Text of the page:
Startup Interview: Devan Stormont, Creator of the Popular Weather Route App

Startup Interview: Devan Stormont, Creator of the Popular Weather Route App

Weather Route

Startup Interview: Devan Stormont of Weather Route

Background: Weather Route is an app that displays what the weather will be at any given stage from your present position to your destination, based on when you’re expected to be there.

Hello, Devan.  Thank you for
joining me for this interview. Why don’t we start by having you give a
little background about yourself?
Hi Trevor, it’s my pleasure to join
you. I’m a software engineer at a mid-size company here in Reno, where I’m
heavily involved with product development and internal training. On the side, I
wrote a little app called Weather Route.
What inspired you to create the
Weather Route App?
Two winters ago, I had plans to visit
my out-of-state parents for Christmas. A large weather system moved in that
wasn’t completely a “bad storm”. It had areas of being clear, but
they would shift around as the weather system moved. I tried for a while to
plan a road trip through the storm, but getting information about which roads
were clear and which were not was almost impossible from existing weather
sites, especially when long hours of driving were factored in.
Eventually, I gave up and canceled my
plans for the trip. But, Weather Route was born!
Currently, Weather Route is limited to
the United States.  Do you have plans to expand to International Markets?
Yes. I just completed a big overhaul
in the weather forecasting that will allow the app to work internationally.
I’ve begun rolling this out to some foreign markets.
I understand you’re coming off some
pretty significant gains in membership after this holiday season.  What can
you tell me about that?
Absolutely! This was a very exciting
winter for me. Once the weather started turning bad, I began getting very
consistent user growth – about 12% user growth a week, very regularly, almost
like clockwork. By the time that had slowed down with the winter trailing off,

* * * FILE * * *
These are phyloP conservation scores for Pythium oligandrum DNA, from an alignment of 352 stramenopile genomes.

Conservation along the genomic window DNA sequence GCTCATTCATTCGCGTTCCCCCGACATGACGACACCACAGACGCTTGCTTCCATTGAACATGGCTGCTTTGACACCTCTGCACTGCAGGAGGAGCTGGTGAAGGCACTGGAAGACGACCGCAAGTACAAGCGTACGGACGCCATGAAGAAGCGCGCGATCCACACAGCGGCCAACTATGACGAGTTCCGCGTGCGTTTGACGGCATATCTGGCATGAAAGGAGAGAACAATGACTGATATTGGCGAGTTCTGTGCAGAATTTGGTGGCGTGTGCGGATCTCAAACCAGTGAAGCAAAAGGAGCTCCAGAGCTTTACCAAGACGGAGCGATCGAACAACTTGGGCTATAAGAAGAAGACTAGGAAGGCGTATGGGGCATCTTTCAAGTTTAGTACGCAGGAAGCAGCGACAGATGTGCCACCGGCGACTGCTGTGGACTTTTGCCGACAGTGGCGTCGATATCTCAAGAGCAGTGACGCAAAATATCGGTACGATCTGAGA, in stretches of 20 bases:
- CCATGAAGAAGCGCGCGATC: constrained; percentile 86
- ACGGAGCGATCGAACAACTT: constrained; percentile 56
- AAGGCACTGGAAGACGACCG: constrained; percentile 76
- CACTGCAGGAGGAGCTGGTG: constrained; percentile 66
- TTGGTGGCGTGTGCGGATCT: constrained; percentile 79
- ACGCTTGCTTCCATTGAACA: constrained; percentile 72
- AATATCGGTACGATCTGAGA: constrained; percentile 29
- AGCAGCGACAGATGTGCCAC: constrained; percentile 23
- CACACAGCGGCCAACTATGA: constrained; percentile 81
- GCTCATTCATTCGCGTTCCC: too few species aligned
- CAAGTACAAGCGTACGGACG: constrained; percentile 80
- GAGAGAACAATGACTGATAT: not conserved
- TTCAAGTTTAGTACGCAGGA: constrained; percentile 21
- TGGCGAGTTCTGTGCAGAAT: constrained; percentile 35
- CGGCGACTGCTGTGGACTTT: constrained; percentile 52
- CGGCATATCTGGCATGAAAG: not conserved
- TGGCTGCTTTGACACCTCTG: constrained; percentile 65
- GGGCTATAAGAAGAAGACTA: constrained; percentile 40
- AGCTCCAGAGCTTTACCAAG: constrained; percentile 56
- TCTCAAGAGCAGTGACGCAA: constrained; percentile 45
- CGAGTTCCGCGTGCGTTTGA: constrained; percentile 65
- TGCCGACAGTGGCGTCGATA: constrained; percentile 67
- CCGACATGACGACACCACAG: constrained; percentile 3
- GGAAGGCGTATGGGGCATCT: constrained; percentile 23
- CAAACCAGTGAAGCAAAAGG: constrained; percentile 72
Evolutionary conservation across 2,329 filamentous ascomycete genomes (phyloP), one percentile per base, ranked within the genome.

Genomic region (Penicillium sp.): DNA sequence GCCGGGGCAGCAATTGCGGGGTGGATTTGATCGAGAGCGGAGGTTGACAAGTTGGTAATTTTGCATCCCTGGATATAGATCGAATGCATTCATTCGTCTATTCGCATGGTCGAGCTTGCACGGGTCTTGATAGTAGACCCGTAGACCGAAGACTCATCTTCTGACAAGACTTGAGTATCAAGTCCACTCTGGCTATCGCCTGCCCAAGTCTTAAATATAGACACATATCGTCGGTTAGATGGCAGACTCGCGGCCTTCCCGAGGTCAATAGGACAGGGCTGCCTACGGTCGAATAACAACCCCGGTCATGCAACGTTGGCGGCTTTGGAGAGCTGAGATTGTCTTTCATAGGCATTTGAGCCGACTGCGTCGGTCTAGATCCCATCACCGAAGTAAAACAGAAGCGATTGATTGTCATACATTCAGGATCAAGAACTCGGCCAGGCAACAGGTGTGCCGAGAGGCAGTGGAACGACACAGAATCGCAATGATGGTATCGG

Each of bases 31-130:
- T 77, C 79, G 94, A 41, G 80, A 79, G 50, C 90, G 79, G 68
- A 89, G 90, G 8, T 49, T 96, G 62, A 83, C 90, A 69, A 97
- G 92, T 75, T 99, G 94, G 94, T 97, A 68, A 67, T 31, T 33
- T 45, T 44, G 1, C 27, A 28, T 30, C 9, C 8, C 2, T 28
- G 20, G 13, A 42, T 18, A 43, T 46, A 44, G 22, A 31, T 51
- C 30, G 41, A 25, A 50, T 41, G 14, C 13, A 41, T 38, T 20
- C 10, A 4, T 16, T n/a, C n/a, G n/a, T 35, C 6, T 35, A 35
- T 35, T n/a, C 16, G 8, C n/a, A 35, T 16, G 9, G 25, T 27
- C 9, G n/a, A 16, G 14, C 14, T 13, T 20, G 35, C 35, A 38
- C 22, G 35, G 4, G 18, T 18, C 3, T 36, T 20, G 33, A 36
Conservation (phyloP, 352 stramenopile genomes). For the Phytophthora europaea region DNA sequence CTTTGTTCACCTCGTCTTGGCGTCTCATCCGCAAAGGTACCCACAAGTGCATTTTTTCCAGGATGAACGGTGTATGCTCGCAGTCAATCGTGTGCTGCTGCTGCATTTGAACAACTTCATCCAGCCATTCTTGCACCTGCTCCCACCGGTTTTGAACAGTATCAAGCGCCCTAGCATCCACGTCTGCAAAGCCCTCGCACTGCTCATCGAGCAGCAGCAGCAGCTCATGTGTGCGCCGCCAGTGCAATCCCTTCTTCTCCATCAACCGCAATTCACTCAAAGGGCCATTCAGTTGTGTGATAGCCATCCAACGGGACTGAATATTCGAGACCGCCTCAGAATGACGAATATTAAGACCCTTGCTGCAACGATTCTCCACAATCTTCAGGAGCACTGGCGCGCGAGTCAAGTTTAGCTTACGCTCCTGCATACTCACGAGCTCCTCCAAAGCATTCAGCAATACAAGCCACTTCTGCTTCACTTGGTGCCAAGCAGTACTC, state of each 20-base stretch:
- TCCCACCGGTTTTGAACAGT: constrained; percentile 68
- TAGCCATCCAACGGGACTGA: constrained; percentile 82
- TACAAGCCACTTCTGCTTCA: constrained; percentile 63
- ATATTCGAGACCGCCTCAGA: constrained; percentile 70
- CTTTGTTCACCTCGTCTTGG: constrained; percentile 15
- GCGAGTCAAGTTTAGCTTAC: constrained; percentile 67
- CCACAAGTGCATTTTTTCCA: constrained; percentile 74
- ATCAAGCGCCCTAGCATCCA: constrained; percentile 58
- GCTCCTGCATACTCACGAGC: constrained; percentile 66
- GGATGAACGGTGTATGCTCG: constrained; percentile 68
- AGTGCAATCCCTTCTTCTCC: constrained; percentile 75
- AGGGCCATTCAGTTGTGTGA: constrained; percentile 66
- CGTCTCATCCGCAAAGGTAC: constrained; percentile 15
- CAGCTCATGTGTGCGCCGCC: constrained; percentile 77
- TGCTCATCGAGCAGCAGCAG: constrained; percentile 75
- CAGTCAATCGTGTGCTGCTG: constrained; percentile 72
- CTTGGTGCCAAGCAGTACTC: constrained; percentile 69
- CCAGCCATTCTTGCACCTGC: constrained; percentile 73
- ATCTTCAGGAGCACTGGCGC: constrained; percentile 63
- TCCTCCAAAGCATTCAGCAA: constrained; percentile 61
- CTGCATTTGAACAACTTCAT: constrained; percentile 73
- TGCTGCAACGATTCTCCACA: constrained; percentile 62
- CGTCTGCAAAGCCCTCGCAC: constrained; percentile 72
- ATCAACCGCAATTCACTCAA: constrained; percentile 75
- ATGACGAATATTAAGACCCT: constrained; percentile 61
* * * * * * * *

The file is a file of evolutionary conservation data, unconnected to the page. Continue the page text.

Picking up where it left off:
I had 5x as many users as I’d started with.
Reno has been getting some buzz lately
for a number of tech startups in the area, how does it feel to be a part of
this movement and have you had a chance to work with any other entrepreneurs in
town?
It’s very exciting to see the local
tech industry growing with such momentum. I haven’t been as involved as I
should be, but I have participated in a couple of hackathons (the annual Space
Apps Challenge). That has been a great way to meet other entrepreneurs and see
what they’re working on. Colin Loretz at the Reno Collective, Eric Jennings at
Pinocc.io, and Joe Chavez (who runs the local Space Apps Challenge) are each
fantastic local entrepreneurs.
Will Weather Route be available in
other languages?
Yes. Right now, it is English-only,
but I am planning on providing multiple languages, if the international version
picks up well.
How can I find Weather Route?
The app is available on Google Play.
Just type in “Weather Route” and it will pop
right up!
What kind of users make up your core
demographic and what markets are you trying to expand into?
I wrote the app to target vacationers,
originally. What took me by surprise was the number of truckers that have
started to use it. One thing I’d like to do is target that segment more with
app solutions.
Can you tell me any future plans for
Weather Route?
We’ve already touched on a couple
areas – expanding to international markets and providing localization for other
languages. I’m also examining porting the app over to the iPhone, as well. I’ve
gotten some requests from coworkers to do so, indicating that the demand is